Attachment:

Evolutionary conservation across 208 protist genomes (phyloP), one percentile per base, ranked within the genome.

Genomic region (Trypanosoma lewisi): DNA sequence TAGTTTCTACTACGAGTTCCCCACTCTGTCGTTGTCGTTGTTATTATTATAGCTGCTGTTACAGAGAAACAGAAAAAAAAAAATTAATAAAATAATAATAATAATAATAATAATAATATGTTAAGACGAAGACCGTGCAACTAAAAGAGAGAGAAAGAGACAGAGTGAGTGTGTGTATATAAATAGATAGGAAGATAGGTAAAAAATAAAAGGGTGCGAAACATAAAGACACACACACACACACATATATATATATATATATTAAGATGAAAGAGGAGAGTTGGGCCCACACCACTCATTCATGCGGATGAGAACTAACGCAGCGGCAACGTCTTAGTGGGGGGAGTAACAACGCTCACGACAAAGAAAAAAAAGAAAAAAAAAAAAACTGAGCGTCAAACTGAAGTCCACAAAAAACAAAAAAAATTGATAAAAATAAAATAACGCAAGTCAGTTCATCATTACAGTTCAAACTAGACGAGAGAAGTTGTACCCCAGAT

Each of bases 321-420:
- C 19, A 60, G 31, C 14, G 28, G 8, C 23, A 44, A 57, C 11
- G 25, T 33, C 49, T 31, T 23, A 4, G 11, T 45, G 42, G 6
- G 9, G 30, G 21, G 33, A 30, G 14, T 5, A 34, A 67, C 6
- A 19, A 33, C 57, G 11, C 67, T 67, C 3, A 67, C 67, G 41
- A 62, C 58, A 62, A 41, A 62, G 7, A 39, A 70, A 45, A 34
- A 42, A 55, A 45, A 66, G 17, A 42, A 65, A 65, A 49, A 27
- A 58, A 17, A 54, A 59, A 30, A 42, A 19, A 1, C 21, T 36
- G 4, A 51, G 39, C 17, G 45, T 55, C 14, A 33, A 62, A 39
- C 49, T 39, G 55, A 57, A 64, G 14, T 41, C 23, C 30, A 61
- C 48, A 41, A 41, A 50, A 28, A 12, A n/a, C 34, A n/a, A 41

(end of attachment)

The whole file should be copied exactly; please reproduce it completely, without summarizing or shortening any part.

Evolutionary conservation across 208 protist genomes (phyloP), one percentile per base, ranked within the genome.

Genomic region (Trypanosoma lewisi): DNA sequence TAGTTTCTACTACGAGTTCCCCACTCTGTCGTTGTCGTTGTTATTATTATAGCTGCTGTTACAGAGAAACAGAAAAAAAAAAATTAATAAAATAATAATAATAATAATAATAATAATATGTTAAGACGAAGACCGTGCAACTAAAAGAGAGAGAAAGAGACAGAGTGAGTGTGTGTATATAAATAGATAGGAAGATAGGTAAAAAATAAAAGGGTGCGAAACATAAAGACACACACACACACACATATATATATATATATATTAAGATGAAAGAGGAGAGTTGGGCCCACACCACTCATTCATGCGGATGAGAACTAACGCAGCGGCAACGTCTTAGTGGGGGGAGTAACAACGCTCACGACAAAGAAAAAAAAGAAAAAAAAAAAAACTGAGCGTCAAACTGAAGTCCACAAAAAACAAAAAAAATTGATAAAAATAAAATAACGCAAGTCAGTTCATCATTACAGTTCAAACTAGACGAGAGAAGTTGTACCCCAGAT

Each of bases 321-420:
- C 19, A 60, G 31, C 14, G 28, G 8, C 23, A 44, A 57, C 11
- G 25, T 33, C 49, T 31, T 23, A 4, G 11, T 45, G 42, G 6
- G 9, G 30, G 21, G 33, A 30, G 14, T 5, A 34, A 67, C 6
- A 19, A 33, C 57, G 11, C 67, T 67, C 3, A 67, C 67, G 41
- A 62, C 58, A 62, A 41, A 62, G 7, A 39, A 70, A 45, A 34
- A 42, A 55, A 45, A 66, G 17, A 42, A 65, A 65, A 49, A 27
- A 58, A 17, A 54, A 59, A 30, A 42, A 19, A 1, C 21, T 36
- G 4, A 51, G 39, C 17, G 45, T 55, C 14, A 33, A 62, A 39
- C 49, T 39, G 55, A 57, A 64, G 14, T 41, C 23, C 30, A 61
- C 48, A 41, A 41, A 50, A 28, A 12, A n/a, C 34, A n/a, A 41